Railroad. The company was headquartered in Norfolk, Virginia, until 1958, when its main offices were relocated to Richmond, Virginia. The Seaboard Air Line Railway Building in Norfolk's historic Freemason District still stands and has been converted to luxury apartments. At the end of 1925 SAL operated 3,929 miles of road, not including its flock of subsidiaries; at the end of 1960 it reported 4,135 miles
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Southern Railway (US)
The Southern Railway (reporting mark SOU) (also known as Southern Railway Company and now known as the current incarnation of the Norfolk Southern Railway) is a name of a class 1 railroad that was based in the Southern United States. The railroad is the product of nearly 150 predecessor lines that were combined, reorganized and recombined beginning in the 1830s, formally becoming the Southern Railway in 1894.[1] At the end of 1971, the Southern operated 6,026 miles (9,698 km) of railroad, not including its Class I subsidiaries AGS (528 miles or 850 km) CofG (1729 miles) S&A (167 miles) CNOTP (415 miles) GS&F (454 miles) and twelve Class II subsidiaries
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Orange County, Indiana
Orange County is located in southern Indiana
Indiana
in the United States. As of 2010, its population was 19,840, an increase of 2.8% from 19,306 in 2000.[1] The county seat is Paoli.[2] The county has four incorporated settlements with a total population of about 8,600,[3] as well as several small unincorporated communities. It is divided into 10 townships which provide local services.[4][5] One U.S. route and five Indiana
Indiana
state roads pass through or into the county.[6]Contents1 History 2 Geography2.1 Townships 2.2 Unincorporated towns3 Transportation 4 Climate and weather 5 Government 6 Demographics 7 Education 8 See also 9 Notes 10 References 11 Bibliography 12 External linksHistory[edit] Orange County was formed from parts of Knox County, Gibson County and Washington County by an act approved on December 26, 1815; it took effect on February 1, 1816
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Special
Special
Special
or specials may refer to:Contents1 Music 2 Film and television 3 Other uses 4 See alsoMusic[edit] Special
Special
(album), a 1992
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Cuzco, Indiana
Cuzco (pronounced: KUZ-co) is an unincorporated community in Columbia Township, Dubois County, in the U.S. state
U.S. state
of Indiana.[3] History[edit] Cuzco was platted in 1905 by William H. Nicholson.[4] It was named after Cusco, in Peru.[5] A post office was established at Cuzco in 1902, and remained in operation until it was discontinued in 1955.[6] Civil War historian Gilbert R. Tredway was reared in Cuzco during the 1920s and 1930s. Geography[edit] Cuzco is located at 38°28′30″N 86°43′22″W / 38.47500°N 86.72278°W / 38.47500; -86.72278. References[edit]^ "US Board on Geographic Names". United States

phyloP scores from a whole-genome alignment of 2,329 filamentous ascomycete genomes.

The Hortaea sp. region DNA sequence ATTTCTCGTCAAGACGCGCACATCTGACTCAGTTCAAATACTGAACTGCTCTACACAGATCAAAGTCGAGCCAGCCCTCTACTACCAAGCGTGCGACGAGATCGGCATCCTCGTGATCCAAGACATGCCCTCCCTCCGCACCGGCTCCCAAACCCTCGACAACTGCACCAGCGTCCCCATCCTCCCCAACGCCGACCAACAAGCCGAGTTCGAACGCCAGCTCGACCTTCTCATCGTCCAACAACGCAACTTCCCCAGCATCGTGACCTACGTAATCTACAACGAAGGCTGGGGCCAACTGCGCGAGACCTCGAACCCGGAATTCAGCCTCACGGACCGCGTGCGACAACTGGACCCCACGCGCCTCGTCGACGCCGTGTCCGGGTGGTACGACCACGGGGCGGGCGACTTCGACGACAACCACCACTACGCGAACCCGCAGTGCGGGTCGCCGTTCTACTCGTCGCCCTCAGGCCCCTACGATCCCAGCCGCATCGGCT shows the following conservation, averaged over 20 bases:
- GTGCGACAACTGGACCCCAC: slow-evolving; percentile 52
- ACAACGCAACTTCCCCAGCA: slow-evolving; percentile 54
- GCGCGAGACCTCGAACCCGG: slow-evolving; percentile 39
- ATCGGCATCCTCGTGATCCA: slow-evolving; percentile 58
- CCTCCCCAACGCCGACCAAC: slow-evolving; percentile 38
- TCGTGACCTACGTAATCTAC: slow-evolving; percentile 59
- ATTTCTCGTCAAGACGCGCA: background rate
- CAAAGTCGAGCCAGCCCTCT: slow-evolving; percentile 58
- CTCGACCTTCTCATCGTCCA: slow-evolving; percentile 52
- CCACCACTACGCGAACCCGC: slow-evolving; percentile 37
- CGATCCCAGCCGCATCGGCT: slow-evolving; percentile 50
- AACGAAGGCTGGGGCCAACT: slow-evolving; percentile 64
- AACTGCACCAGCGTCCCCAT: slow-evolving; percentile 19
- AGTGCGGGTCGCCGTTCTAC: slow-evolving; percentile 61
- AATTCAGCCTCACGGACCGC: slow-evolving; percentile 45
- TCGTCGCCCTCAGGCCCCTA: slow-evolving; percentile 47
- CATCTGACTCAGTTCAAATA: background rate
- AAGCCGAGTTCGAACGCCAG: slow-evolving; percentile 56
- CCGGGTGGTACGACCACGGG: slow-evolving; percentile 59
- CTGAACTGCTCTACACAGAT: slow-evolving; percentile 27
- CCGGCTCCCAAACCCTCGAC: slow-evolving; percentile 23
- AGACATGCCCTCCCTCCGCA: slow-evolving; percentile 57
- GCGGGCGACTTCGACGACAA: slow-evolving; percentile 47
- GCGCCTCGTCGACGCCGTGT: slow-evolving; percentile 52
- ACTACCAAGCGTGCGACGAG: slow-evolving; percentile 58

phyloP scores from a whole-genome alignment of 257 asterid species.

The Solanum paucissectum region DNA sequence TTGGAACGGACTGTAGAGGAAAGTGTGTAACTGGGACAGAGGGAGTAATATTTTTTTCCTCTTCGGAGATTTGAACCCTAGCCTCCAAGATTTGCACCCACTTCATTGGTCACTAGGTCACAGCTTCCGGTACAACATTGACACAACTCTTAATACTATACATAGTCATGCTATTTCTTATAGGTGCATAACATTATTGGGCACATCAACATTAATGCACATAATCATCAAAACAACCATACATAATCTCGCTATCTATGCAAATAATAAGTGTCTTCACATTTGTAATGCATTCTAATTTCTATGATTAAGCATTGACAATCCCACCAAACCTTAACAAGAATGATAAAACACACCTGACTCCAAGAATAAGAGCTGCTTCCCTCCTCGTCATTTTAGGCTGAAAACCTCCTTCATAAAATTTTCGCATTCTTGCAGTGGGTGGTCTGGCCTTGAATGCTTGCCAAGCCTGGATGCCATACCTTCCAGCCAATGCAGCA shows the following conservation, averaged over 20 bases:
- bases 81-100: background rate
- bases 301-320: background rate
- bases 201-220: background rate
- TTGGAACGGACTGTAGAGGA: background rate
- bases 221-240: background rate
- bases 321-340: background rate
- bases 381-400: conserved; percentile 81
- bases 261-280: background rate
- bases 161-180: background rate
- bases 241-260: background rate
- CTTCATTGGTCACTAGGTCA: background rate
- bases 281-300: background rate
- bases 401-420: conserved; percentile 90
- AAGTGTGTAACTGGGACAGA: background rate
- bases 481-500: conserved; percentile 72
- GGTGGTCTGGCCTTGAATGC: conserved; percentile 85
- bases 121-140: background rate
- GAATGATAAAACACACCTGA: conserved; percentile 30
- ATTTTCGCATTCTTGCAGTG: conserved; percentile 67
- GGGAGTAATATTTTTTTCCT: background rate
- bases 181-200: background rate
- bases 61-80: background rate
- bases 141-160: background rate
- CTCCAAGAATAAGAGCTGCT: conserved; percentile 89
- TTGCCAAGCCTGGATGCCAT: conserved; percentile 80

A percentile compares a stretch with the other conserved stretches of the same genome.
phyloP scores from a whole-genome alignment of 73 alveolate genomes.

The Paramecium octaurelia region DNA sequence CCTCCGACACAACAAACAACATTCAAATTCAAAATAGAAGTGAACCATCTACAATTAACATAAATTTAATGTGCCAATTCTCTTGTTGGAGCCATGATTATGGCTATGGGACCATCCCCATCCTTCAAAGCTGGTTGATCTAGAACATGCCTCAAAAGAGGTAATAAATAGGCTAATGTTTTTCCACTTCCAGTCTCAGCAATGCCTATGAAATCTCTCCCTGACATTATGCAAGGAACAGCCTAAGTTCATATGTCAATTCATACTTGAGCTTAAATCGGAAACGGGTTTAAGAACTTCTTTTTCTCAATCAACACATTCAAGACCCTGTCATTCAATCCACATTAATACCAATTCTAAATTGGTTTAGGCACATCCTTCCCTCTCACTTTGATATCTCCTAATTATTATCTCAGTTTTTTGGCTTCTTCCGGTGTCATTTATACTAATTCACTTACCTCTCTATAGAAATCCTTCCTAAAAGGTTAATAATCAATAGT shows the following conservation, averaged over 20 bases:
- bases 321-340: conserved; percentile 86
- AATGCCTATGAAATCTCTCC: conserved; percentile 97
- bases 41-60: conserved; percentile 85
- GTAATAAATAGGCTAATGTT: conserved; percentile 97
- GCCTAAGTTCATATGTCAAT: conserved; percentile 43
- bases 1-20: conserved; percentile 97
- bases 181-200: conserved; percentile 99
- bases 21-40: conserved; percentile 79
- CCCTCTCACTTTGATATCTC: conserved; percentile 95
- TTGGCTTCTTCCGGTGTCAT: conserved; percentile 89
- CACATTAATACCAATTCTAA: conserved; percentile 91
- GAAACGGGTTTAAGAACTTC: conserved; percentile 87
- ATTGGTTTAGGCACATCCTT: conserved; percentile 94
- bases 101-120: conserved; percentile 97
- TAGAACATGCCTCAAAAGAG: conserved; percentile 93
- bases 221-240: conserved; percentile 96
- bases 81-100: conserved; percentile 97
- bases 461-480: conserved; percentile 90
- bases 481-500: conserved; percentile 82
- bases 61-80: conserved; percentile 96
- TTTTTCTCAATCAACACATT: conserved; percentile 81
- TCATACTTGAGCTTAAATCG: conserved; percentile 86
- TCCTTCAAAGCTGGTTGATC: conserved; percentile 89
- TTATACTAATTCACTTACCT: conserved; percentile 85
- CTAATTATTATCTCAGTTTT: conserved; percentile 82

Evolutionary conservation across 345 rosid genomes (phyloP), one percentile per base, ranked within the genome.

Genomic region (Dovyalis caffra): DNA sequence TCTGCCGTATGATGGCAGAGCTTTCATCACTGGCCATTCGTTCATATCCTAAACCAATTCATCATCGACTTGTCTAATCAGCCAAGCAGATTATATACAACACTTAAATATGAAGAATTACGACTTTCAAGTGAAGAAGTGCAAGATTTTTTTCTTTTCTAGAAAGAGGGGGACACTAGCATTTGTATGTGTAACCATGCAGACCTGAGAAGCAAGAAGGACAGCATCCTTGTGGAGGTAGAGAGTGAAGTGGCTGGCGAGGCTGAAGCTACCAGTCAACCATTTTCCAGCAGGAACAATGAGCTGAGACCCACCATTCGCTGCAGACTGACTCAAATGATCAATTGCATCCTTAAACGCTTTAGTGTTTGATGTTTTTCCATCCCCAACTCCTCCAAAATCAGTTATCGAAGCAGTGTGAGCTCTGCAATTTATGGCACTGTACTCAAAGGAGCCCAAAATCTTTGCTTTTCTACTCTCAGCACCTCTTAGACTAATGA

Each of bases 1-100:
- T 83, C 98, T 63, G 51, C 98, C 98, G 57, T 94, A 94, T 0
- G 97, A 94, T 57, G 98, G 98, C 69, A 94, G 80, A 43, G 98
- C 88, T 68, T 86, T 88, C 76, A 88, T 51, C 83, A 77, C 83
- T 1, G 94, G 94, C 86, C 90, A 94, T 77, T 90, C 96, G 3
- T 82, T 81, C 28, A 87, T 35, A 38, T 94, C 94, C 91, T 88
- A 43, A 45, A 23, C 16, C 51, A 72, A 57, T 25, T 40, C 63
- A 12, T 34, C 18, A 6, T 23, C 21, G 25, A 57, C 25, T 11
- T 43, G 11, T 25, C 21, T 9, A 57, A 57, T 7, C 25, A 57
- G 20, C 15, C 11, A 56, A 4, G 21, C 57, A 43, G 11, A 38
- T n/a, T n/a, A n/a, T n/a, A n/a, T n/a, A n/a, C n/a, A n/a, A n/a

United States
Geological Survey. October 25, 2007. Retrieved 2016-07-05.  ^ "American FactFinder". United States
United States
Census Bureau. Archived from the original on 2013-09-11. Retrieved 2008-01-31.  ^ "Cuzco, Indiana". Geographic Names Information System
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Dubois, Indiana
Dubois is an unincorporated community and census-designated place (CDP) in Dubois County, Indiana, United States.[3] Its population at the 2010 census was 488.[4]Contents1 History 2 Geography 3 Education 4 Demographics 5 ReferencesHistory[edit] Dubois was platted in 1885.[5] It took its name from Dubois County.[6] The Dubois post office was established in 1880.[7] An old variant name of the community was called Knoxville.[8] Geography[edit] Dubois is located in northeastern Dubois County at 38°26′43″N 86°48′16″W / 38.44528°N 86.80444°W / 38.44528; -86.80444. The center of the community is split between Marion and Harbison townships, and the CDP area extends eastward into Columbia Township as well. Jasper, the Dubois County seat, is 10 miles (16 km) to the southwest. Indiana
Indiana
State Road 545 passes through Dubois, leading north to State Road 56 and southeast towards Patoka Lake. According to the U.S
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Dubois County, Indiana
Dubois County (/duːˈbɔɪz/ doo-BOYZ) is a county located in the U.S. state
U.S. state
of Indiana. As of 2010, the population was 41,889.[1] The county seat is Jasper.[2] Dubois County is part of the Jasper Micropolitan Statistical Area.Contents1 History 2 Geography2.1 Cities 2.2 Towns 2.3 Census-designated places 2.4 Other unincorporated places 2.5 Townships 2.6 Adjacent counties 2.7 Climate and weather3 Government 4 Demographics 5 Economy5.1 Personal income 5.2 Tourism6 Education 7 Infrastructure7.1 Major highways8 See also 9 References 10 External linksHistory[edit] Dubois County was formed on December 20, 1818, from Orange, Pike and Perry counties. It is named for Toussaint Dubois,[3] a Frenchman who fought in the American Revolutionary War, the Battle of Tippecanoe
Battle of Tippecanoe
and the War of 1812
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Norfolk Southern Railway
The Norfolk Southern Railway
Norfolk Southern Railway
(reporting mark NS[3]) is a Class I railroad in the United States. With headquarters in Norfolk, Virginia, the company operates 21,500 route miles in 22 eastern states, the District of Columbia,[4] and has rights in Canada
Canada
from Buffalo to Toronto
Toronto
and over the Albany to Montréal route.[5][6] NS is responsible for maintaining 26,300 miles, with the remainder being operated under trackage rights from other parties responsible for maintenance.[7] The most common commodity hauled on the railroad is coal from mines in Indiana, Kentucky, Pennsylvania, Tennessee, Virginia, and West Virginia. The railroad also offers the largest intermodal network in eastern North America. NS is a major transporter of domestic and export coal